Analyzing Three Versions of Computer Crimes in Virginia
With the explosion of the use of technology in recent memory, it is not surprising that computer crime has followed a similar path. To help address this reality, the Commonwealth of Virginia features laws against computer crimes at the misdemeanor and felony levels. Depending on the type and nature of the offense in question, computer crimes can result in criminal fines and even prison time.
- Computer Fraud
Code of Virginia Section 18.2-152.3 provides the state laws against computer fraud. Under this section, a person commits computer fraud if they:
- Use a computer or computer network without authorization; and
- Employ false pretenses to obtain property or services;
- Commit larceny or embezzlement; or
- Convert another person’s property.
The punishment for a violation of Section 18.2-152.3 fluctuates based on the value of property or services in question. Any person who commits computer fraud involving property or services worth:
- Less than $1,000 — Will face Class 1 misdemeanor charges and the possibility of 12 months in county jail and up to $2,500 in criminal fines; or
- At least $1,000 — Will face Class 5 felony charges and the possibility of one to 10 years in prison and up to $2,500 in criminal fines.
- Computer Trespass
Code of Virginia Section 18.2-152.4 establishes the state laws against computer trespass. Under this section, a person commits computer trespass if, without authorization, they maliciously or, intending to deceive:
- Disrupt or otherwise disable computers or networks;
- Cause computer error or malfunction;
- Create or alter financial records or instruments;
- Use a computer to inflict physical injury or property damage; or
- Commit various other acts.
The punishment for a violation of Section 18.2-152.4 can change based on the value of property or services in question. Any person who commits computer trespass involving property or services worth:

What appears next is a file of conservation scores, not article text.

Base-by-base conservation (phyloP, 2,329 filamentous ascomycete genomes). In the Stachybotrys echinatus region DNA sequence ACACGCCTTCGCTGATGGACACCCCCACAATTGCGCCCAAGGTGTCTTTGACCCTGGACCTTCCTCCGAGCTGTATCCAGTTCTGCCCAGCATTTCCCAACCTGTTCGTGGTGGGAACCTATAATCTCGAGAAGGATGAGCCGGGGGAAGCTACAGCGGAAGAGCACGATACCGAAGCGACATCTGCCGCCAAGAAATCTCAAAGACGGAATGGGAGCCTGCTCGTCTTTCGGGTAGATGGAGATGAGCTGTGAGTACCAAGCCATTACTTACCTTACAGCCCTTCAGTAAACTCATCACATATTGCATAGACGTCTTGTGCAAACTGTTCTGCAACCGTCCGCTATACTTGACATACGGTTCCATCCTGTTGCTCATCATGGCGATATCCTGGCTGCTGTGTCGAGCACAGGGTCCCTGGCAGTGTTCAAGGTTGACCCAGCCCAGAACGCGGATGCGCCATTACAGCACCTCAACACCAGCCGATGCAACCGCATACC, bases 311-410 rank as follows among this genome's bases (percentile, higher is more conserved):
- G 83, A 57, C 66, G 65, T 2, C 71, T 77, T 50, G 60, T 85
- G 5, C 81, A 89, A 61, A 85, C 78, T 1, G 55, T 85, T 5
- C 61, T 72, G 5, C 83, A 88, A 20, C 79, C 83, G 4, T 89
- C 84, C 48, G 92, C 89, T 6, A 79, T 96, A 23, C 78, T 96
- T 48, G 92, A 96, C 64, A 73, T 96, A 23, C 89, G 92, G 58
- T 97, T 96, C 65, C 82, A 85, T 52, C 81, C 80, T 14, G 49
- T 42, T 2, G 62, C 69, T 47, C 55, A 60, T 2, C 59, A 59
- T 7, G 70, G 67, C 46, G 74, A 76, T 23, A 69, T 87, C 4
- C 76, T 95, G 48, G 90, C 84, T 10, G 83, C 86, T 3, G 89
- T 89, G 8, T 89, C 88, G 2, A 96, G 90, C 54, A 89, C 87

- Less than $1,000 — Will usually face Class 1 misdemeanor charges and a substantially similar punishment to the one described above; or
- At least $1,000 — Will face Class 6 felony charges and the possibility of one to 10 years in prison and up to $2,500 in criminal fines.
- Computer Invasion of Privacy
Code of Virginia Section 18.2-152.5 details the state laws against computer invasion of privacy. Under this section, a person commits computer invasion of privacy if they:
- Use a computer or computer network; and
- Intentionally examine someone else’s identifying information, such as salary or credit, without authorization.
A violation of Section 18.2-152.5 is usually charged as a Class 1 misdemeanor. If convicted, the punishment will be substantially similar to the one described above.
On the other hand, computer invasion of privacy becomes a Class 6 felony if the offender:
- Previously violated Section 18.2-152.5 or a substantially similar law;
- Sold or distributed the identifying information in question; or
- Used the identifying information in question in the commission of another crime.
If convicted of the Class 6 felony version of computer invasion of privacy in Virginia, the punishment will be substantially similar to the one described above.
Do You Need Legal Help?
If you need legal assistance with charges for a computer crime or similar offense, it can be extremely valuable to reach out to a trusted Winchester criminal defense lawyer. The results-driven lawyers at Simms Showers LLP understand how to mount an effective defense against criminal charges. If you need legal help with criminal defense, contact us today for a free initial consultation.